Mental Health in Asia

If we look to 2030, the World Health Organisation (WHO) forecasts that depression will be the single largest contributor to the burden of disease worldwide. However, in most of Asia, the concept of mental health has long had to suffer from stigmatisation and a pronounced lack of attention, professional care, and resources. While things are moving in the right direction, much still needs to be done.

In Laos for example, mental health issues are often believed to be caused by the possession of evil spirits. At the end of 2013, only two psychiatrists served a country of six million people, and there is still no mental health legislation to speak of (The Huffington Post, 2013). With inadequate access to treatment, mentally ill people face discrimination in all aspects of their lives, including exclusion from the labour market, and even social exclusion within their own families and communities.

Cambodia’s distressing history, with decades of unrest and the consequences of the tyrannical Khmer Rouge regime which saw up to two million die from 1975-1979, has meant it is very susceptible to the effects of PTSD. This trauma continues to reverberate through subsequent generations, and also afflicts many other countries throughout the region that have suffered years of war and civil unrest, including Afghanistan, Nepal and Sri Lanka.

In Vietnam, the reported percentage of the population estimated to have mental disorders is 15-20 percent, but psychiatrists working on the ground say the figure is much higher. Despite knowing that their children are mentally ill, many families refuse to seek help for fear of social discrimination. They fear that their children will not be able to get married or find a job. When someone suffers a chronic mental disorder, the effects are usually not confined to just them. Their families are often also subject to stress, worries and depression, not to mention the financial burden associated with paying for medical and other related expenses.

In South Asia, those who suffer from mental illness suffer from discrimination, and often, violence. There is a severe lack of policy programs and limited budgets, and where mental health services are available, they tend to be focused within urban outlets and based in hospitals. This leaves a large majority of the rural-based population unavailable to benefit from such services.

In China, attitudes to mental health are moulded by Confucian ideology. With Confucian thought emphasising personal duties and social goals as opposed to individual rights, failing to fulfill one’s duties to family and society can lead to common symptoms of psychological distress. Statistics released by China’s National Center for Mental Health showed that as of 2009, 100 million Chinese suffered from mental health problems.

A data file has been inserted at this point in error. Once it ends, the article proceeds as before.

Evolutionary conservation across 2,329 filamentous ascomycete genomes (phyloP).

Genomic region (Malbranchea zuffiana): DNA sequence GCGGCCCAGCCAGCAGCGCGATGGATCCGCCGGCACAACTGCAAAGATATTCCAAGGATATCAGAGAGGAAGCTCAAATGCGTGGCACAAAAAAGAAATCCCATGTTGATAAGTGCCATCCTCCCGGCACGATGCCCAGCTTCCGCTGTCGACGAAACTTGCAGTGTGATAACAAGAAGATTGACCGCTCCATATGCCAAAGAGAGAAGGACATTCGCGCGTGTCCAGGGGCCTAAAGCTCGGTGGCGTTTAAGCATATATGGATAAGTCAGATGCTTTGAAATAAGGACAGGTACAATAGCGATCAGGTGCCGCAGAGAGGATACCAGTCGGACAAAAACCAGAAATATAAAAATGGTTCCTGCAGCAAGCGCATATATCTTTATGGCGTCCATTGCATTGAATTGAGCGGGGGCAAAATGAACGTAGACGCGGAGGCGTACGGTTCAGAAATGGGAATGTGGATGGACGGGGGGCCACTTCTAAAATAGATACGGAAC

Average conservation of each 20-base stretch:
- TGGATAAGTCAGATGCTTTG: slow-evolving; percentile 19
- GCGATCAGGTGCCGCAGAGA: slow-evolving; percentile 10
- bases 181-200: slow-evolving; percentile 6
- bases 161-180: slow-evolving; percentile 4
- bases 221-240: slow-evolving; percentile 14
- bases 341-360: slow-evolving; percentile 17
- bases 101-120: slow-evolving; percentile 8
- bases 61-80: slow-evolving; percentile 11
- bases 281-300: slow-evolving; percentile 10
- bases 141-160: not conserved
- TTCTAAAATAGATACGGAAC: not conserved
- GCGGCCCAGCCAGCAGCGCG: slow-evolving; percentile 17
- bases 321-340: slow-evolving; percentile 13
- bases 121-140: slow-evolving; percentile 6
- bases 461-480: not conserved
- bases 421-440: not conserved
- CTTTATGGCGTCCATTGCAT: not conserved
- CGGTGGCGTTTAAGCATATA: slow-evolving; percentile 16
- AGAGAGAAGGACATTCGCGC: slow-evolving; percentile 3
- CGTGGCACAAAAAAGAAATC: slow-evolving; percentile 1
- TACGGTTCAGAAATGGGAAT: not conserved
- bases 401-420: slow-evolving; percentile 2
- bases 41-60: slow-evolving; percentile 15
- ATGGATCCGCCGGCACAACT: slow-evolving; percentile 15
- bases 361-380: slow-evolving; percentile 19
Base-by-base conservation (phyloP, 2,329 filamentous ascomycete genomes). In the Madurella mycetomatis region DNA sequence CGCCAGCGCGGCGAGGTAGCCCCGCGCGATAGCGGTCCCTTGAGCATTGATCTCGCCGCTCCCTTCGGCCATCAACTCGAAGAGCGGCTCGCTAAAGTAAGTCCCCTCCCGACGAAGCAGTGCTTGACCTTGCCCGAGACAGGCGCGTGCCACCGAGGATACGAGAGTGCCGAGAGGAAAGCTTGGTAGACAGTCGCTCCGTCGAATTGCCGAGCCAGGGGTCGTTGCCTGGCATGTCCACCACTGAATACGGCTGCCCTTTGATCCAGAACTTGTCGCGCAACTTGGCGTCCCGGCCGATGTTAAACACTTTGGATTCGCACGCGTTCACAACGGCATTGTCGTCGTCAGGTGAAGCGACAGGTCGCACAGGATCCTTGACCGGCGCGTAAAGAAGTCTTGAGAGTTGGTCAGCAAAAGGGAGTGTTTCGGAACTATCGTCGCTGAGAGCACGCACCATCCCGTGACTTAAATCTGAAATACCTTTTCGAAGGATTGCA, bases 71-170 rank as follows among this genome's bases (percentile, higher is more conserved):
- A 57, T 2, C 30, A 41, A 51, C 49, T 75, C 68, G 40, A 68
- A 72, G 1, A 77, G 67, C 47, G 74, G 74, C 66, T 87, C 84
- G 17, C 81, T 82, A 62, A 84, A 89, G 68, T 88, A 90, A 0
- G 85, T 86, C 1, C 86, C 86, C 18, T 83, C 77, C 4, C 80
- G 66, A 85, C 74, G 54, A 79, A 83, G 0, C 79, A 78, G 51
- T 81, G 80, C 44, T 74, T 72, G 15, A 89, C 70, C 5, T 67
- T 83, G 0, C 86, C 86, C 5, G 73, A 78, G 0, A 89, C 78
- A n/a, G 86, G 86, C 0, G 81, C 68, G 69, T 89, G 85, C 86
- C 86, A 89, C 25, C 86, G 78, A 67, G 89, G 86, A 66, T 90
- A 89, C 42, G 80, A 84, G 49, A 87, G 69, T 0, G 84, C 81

The portrayal of mentally ill people in Chinese media tends to be negative, even if they do not overtly discriminate. They tend to be portrayed as victims or perpetrators of crime, and face avoidance, indifference or ridicule in portrayals of society.

A lack of professional psychiatrists exacerbates the problem in China. Worldwide, there are four psychiatrists and thirteen nurses for every 100,000 people; in China however, that ratio drops to just 1.5 psychiatrists and 2.2 nurses per 100,000 (The Atlantic, 2013).

According to the Ministry of Health in Indonesia, some 19 million Indonesians have a form of mental health disorder. Many uneducated people living in rural areas believe that mental illnesses are a result of being the victim of a curse or black magic. Thousands continue to be chained or shackled because of mental illness. A big problem is that trained psychiatrists often lose out to witch doctors and spiritual patients when it comes to treating mental health patients.

According to Dr Asmarahadi, one of 14 psychiatrists at the government-run Suharto Heerdjan Hospital, changing this stigma is critical to effectively addressing the problem. “We need to get the message out to people that mentally ill patients can be treated with medication, and can live normal lives. People think that with medication they will turn into shells of themselves, and not be able to have sexual relations with their partners. That’s not true.” (BBC, 2013).

Every person with mental health issues has their own unique story. Each country has their own unique challenges when it comes to what they need to do to effectively address mental health issues. But there are common links between different parts Asia from which lessons can be learnt, and undoubtedly countries can share resources and best practices with each other.

If you think you may be experiencing depression, anxiety, or another mental health problem, please contact ANU Counselling on 6125 2442, Lifeline on 13 11 14 or Beyond Blue on 1300 22 4636.